The article goes on to explain that historically technological advancement is the most significant factor to advance growth. Technological advancement has widespread and near irreversible effects – think, for example, about the development of the computer chip and how it’s been refined over the decades, shifting the way we as humans interact with the working world. Technological development, though relies on another component of growth – “human capital.” To create new technology, economies rely on research and development and innovation across sectors, all resulting from a well-established knowledge base (read more from Harvard’s RCC here) .
This focus means that, while technology may give you the most significant gain, it’s critically important that any growing economy focus on investing in their people. While you may get some benefit from simply recruiting more people into the job market or getting everyone to work a few more hours, economic growth relies, ultimately, on the education of your workforce. Since 1950, it is estimated that, globally, nearly 75 percent of economic growth is the result of increased educational attainment (FRBSF).
Higher Education and Economic Growth in Alabama
The connection between higher education is visible in newly released GDP data highlighted in the Al.com article. With a few exceptions, there’s a strong correlation between per capita GDP and percent of the population with a college degree. This may seem obvious given the theories we’ve discussed in this article, but even more telling is that there was a significant correlation between change in GDP and percent of the working population with a Bachelor’s Degree, demonstrating that on as small of a scale as Alabama counties, having a more college educated adults in your county can be tied to increased economic growth[i].
While it’s important to note that this correlation does not demonstrate a direct cause of the economic growth, it does reinforce a clear connection between an educated community and the ability to recruit more high paying jobs, grow our economy, and move Alabama forward into the economy of the future.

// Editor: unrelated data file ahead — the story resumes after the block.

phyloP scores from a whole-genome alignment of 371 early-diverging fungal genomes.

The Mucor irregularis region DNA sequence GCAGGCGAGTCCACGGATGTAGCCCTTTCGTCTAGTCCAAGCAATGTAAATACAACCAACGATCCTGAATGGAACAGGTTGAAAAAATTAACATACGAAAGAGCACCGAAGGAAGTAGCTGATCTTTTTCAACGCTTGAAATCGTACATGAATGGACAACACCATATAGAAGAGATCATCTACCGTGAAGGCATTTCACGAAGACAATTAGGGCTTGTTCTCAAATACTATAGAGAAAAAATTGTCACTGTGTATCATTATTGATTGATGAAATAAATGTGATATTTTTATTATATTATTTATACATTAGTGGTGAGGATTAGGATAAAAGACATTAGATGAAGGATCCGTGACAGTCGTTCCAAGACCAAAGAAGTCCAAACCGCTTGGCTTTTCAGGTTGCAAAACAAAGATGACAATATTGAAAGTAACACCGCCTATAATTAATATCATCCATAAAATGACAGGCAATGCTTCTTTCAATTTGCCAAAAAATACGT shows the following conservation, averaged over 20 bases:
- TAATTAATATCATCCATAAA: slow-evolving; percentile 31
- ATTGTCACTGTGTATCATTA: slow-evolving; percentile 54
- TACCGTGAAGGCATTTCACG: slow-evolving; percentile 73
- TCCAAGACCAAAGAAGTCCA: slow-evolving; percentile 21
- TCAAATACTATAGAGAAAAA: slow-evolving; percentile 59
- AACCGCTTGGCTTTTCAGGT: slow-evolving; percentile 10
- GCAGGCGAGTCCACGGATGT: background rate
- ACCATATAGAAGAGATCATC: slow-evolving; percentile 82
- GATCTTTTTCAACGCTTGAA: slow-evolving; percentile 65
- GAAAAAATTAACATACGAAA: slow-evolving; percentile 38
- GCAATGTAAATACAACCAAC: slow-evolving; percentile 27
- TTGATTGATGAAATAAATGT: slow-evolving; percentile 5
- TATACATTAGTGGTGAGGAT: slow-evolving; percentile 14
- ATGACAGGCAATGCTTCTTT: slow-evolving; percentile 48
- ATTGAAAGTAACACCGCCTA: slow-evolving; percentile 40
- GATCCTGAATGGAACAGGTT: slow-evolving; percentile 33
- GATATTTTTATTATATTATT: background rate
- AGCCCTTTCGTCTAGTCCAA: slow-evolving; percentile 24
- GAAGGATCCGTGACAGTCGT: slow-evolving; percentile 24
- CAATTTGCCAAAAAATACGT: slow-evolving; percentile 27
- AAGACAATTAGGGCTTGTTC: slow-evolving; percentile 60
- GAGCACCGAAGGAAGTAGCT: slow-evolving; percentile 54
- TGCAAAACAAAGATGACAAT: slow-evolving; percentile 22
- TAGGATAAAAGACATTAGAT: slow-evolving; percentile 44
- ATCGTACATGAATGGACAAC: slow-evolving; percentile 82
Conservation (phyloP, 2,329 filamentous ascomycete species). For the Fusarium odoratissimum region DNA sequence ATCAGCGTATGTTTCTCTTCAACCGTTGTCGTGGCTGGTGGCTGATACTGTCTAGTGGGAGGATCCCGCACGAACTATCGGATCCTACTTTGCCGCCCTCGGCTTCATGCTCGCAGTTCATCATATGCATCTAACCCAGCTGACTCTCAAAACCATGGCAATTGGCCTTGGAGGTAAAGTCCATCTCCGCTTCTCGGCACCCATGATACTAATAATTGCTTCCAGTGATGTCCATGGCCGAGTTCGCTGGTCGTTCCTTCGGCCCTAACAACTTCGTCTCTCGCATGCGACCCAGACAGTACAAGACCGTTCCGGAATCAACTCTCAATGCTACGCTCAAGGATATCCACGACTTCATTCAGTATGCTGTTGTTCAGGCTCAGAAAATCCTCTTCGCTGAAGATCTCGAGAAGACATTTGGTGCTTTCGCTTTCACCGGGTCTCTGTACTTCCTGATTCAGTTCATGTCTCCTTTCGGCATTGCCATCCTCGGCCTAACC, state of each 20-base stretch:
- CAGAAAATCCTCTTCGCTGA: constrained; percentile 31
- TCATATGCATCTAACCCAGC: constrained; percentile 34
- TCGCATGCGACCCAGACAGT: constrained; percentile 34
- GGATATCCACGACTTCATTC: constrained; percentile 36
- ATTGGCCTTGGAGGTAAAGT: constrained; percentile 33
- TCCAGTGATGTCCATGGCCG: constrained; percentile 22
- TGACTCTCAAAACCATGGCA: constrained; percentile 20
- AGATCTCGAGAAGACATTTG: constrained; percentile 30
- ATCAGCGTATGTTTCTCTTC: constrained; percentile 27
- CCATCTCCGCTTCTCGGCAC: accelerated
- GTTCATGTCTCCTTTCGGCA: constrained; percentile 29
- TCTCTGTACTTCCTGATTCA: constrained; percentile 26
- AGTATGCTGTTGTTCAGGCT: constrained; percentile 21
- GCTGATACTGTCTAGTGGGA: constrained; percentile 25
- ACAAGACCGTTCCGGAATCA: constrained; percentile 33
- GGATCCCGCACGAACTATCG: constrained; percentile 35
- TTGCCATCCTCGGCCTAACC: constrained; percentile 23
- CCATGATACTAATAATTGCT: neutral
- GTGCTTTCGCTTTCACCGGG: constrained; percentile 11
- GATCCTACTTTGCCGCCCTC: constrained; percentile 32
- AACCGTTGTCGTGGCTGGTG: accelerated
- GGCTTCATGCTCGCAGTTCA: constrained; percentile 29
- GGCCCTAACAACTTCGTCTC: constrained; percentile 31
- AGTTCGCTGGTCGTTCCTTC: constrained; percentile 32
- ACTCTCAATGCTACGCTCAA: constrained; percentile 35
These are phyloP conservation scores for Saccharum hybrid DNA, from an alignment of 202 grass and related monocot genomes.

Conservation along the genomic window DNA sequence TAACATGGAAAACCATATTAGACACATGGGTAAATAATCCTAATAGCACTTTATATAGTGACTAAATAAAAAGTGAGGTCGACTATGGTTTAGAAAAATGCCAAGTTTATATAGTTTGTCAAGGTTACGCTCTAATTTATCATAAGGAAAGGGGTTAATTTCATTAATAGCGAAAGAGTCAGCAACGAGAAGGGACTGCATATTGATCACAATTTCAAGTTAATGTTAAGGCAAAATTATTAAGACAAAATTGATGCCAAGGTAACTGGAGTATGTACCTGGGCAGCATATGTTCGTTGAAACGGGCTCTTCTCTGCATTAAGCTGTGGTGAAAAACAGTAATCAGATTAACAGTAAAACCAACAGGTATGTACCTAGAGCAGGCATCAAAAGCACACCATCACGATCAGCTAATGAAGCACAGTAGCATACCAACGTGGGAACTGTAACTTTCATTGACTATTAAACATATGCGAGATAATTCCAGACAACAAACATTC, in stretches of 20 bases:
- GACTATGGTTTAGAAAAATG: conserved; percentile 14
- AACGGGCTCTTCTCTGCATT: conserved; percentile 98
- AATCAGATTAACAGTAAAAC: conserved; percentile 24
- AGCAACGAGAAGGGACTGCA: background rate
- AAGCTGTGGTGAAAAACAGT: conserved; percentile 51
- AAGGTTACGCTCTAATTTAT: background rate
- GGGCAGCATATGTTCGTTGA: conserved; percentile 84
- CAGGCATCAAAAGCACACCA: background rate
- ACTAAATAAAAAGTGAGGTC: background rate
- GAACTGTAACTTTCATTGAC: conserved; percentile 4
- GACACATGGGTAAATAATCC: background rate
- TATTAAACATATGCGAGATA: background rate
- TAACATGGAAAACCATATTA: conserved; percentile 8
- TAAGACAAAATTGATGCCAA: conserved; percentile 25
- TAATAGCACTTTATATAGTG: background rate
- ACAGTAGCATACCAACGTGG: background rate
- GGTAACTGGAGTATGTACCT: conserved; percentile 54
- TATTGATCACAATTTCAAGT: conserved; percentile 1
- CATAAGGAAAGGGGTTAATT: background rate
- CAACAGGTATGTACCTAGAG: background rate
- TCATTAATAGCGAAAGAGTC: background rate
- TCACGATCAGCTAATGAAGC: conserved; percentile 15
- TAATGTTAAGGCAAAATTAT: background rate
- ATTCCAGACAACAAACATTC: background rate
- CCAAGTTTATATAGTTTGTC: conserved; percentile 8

One reason for this correlation is that higher levels of education often result in higher incomes – in Alabama alone adults with a Bachelor’s degree make $17,000 more annually, on average, than their peers without, accumulating more than $1 million more than less educated peers in earnings over the graduate’s lifetime.
For the state, investing in higher education has an even stronger return on investment. Every $1 of state funding returns to $12.50 to the economy and the state’s 14 public universities have a more than $20 billion economic impact on Alabama.
Alabama Universities Work to Encourage Economic Growth
Alabama’s 14 public universities are the primary economic growth engine across the State. In addition to employing more than 20,000 people across all 67 counties, they provide critical healthcare services, invest in research and development of innovative ideas and new technologies.
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[i] GDP Per Capita / Degrees --- Pearson R: 0.585 P-Value: 6.34E-34 % Change in GDP / Degrees --- Pearson R:0.28 P Value:7.927E-24